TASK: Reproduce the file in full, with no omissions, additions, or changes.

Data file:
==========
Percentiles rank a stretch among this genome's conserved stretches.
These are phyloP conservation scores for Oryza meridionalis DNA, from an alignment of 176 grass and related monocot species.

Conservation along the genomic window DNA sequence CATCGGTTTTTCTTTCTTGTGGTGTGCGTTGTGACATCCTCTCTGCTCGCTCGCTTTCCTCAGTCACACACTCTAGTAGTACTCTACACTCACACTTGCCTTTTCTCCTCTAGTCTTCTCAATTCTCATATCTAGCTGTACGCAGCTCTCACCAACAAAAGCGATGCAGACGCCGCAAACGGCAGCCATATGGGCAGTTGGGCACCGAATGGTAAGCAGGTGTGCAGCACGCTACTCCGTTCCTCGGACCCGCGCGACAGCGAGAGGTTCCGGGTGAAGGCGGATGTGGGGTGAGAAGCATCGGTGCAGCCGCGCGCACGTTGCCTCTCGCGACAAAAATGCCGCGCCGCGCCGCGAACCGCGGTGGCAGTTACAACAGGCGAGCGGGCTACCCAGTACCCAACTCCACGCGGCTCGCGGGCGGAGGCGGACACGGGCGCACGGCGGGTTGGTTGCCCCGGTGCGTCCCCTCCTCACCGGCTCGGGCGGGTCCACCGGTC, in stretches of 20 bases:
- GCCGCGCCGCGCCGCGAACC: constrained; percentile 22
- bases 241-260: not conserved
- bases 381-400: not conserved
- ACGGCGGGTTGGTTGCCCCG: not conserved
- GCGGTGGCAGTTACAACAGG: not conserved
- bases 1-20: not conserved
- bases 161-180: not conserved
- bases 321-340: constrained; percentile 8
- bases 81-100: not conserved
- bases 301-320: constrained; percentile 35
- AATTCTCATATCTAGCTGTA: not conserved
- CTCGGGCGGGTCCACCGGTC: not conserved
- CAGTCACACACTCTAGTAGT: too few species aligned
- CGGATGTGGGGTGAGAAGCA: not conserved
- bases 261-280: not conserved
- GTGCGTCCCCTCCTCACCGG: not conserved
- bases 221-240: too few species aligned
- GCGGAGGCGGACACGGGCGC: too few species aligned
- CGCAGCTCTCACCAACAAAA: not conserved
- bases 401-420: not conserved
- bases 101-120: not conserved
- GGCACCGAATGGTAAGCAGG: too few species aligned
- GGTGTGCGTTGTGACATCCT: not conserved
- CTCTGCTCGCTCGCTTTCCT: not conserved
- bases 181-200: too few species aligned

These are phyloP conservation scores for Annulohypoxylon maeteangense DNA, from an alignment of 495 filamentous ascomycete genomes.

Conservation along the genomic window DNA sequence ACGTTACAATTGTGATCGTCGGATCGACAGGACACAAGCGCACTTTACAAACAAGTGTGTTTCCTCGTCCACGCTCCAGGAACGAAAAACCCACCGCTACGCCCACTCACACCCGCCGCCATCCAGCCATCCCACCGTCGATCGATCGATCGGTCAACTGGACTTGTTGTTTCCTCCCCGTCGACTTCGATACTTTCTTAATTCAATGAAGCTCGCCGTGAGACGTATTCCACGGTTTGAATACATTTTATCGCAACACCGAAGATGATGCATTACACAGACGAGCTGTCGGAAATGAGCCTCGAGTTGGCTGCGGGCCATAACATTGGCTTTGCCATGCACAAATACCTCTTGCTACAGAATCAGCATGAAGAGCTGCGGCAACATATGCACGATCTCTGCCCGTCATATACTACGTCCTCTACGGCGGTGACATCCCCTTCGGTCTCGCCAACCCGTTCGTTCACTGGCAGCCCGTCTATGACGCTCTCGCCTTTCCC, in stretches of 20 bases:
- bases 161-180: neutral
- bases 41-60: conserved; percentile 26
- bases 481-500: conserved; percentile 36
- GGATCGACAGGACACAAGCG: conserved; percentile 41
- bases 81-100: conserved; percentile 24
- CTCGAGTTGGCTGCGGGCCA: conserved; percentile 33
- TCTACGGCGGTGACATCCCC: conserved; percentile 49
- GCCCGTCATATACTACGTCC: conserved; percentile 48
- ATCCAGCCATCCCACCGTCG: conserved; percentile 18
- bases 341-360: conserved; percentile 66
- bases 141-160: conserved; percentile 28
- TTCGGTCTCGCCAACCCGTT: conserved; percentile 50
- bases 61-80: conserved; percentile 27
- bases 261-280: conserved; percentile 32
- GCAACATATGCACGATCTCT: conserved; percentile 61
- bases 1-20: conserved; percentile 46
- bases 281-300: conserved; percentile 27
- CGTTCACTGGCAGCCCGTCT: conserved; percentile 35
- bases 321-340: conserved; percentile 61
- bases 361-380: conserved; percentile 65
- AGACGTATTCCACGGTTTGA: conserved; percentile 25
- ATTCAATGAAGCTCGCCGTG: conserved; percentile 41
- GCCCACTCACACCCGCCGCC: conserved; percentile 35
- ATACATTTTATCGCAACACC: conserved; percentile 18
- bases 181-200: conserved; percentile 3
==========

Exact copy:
Percentiles rank a stretch among this genome's conserved stretches.
These are phyloP conservation scores for Oryza meridionalis DNA, from an alignment of 176 grass and related monocot species.

Conservation along the genomic window DNA sequence CATCGGTTTTTCTTTCTTGTGGTGTGCGTTGTGACATCCTCTCTGCTCGCTCGCTTTCCTCAGTCACACACTCTAGTAGTACTCTACACTCACACTTGCCTTTTCTCCTCTAGTCTTCTCAATTCTCATATCTAGCTGTACGCAGCTCTCACCAACAAAAGCGATGCAGACGCCGCAAACGGCAGCCATATGGGCAGTTGGGCACCGAATGGTAAGCAGGTGTGCAGCACGCTACTCCGTTCCTCGGACCCGCGCGACAGCGAGAGGTTCCGGGTGAAGGCGGATGTGGGGTGAGAAGCATCGGTGCAGCCGCGCGCACGTTGCCTCTCGCGACAAAAATGCCGCGCCGCGCCGCGAACCGCGGTGGCAGTTACAACAGGCGAGCGGGCTACCCAGTACCCAACTCCACGCGGCTCGCGGGCGGAGGCGGACACGGGCGCACGGCGGGTTGGTTGCCCCGGTGCGTCCCCTCCTCACCGGCTCGGGCGGGTCCACCGGTC, in stretches of 20 bases:
- GCCGCGCCGCGCCGCGAACC: constrained; percentile 22
- bases 241-260: not conserved
- bases 381-400: not conserved
- ACGGCGGGTTGGTTGCCCCG: not conserved
- GCGGTGGCAGTTACAACAGG: not conserved
- bases 1-20: not conserved
- bases 161-180: not conserved
- bases 321-340: constrained; percentile 8
- bases 81-100: not conserved
- bases 301-320: constrained; percentile 35
- AATTCTCATATCTAGCTGTA: not conserved
- CTCGGGCGGGTCCACCGGTC: not conserved
- CAGTCACACACTCTAGTAGT: too few species aligned
- CGGATGTGGGGTGAGAAGCA: not conserved
- bases 261-280: not conserved
- GTGCGTCCCCTCCTCACCGG: not conserved
- bases 221-240: too few species aligned
- GCGGAGGCGGACACGGGCGC: too few species aligned
- CGCAGCTCTCACCAACAAAA: not conserved
- bases 401-420: not conserved
- bases 101-120: not conserved
- GGCACCGAATGGTAAGCAGG: too few species aligned
- GGTGTGCGTTGTGACATCCT: not conserved
- CTCTGCTCGCTCGCTTTCCT: not conserved
- bases 181-200: too few species aligned

These are phyloP conservation scores for Annulohypoxylon maeteangense DNA, from an alignment of 495 filamentous ascomycete genomes.

Conservation along the genomic window DNA sequence ACGTTACAATTGTGATCGTCGGATCGACAGGACACAAGCGCACTTTACAAACAAGTGTGTTTCCTCGTCCACGCTCCAGGAACGAAAAACCCACCGCTACGCCCACTCACACCCGCCGCCATCCAGCCATCCCACCGTCGATCGATCGATCGGTCAACTGGACTTGTTGTTTCCTCCCCGTCGACTTCGATACTTTCTTAATTCAATGAAGCTCGCCGTGAGACGTATTCCACGGTTTGAATACATTTTATCGCAACACCGAAGATGATGCATTACACAGACGAGCTGTCGGAAATGAGCCTCGAGTTGGCTGCGGGCCATAACATTGGCTTTGCCATGCACAAATACCTCTTGCTACAGAATCAGCATGAAGAGCTGCGGCAACATATGCACGATCTCTGCCCGTCATATACTACGTCCTCTACGGCGGTGACATCCCCTTCGGTCTCGCCAACCCGTTCGTTCACTGGCAGCCCGTCTATGACGCTCTCGCCTTTCCC, in stretches of 20 bases:
- bases 161-180: neutral
- bases 41-60: conserved; percentile 26
- bases 481-500: conserved; percentile 36
- GGATCGACAGGACACAAGCG: conserved; percentile 41
- bases 81-100: conserved; percentile 24
- CTCGAGTTGGCTGCGGGCCA: conserved; percentile 33
- TCTACGGCGGTGACATCCCC: conserved; percentile 49
- GCCCGTCATATACTACGTCC: conserved; percentile 48
- ATCCAGCCATCCCACCGTCG: conserved; percentile 18
- bases 341-360: conserved; percentile 66
- bases 141-160: conserved; percentile 28
- TTCGGTCTCGCCAACCCGTT: conserved; percentile 50
- bases 61-80: conserved; percentile 27
- bases 261-280: conserved; percentile 32
- GCAACATATGCACGATCTCT: conserved; percentile 61
- bases 1-20: conserved; percentile 46
- bases 281-300: conserved; percentile 27
- CGTTCACTGGCAGCCCGTCT: conserved; percentile 35
- bases 321-340: conserved; percentile 61
- bases 361-380: conserved; percentile 65
- AGACGTATTCCACGGTTTGA: conserved; percentile 25
- ATTCAATGAAGCTCGCCGTG: conserved; percentile 41
- GCCCACTCACACCCGCCGCC: conserved; percentile 35
- ATACATTTTATCGCAACACC: conserved; percentile 18
- bases 181-200: conserved; percentile 3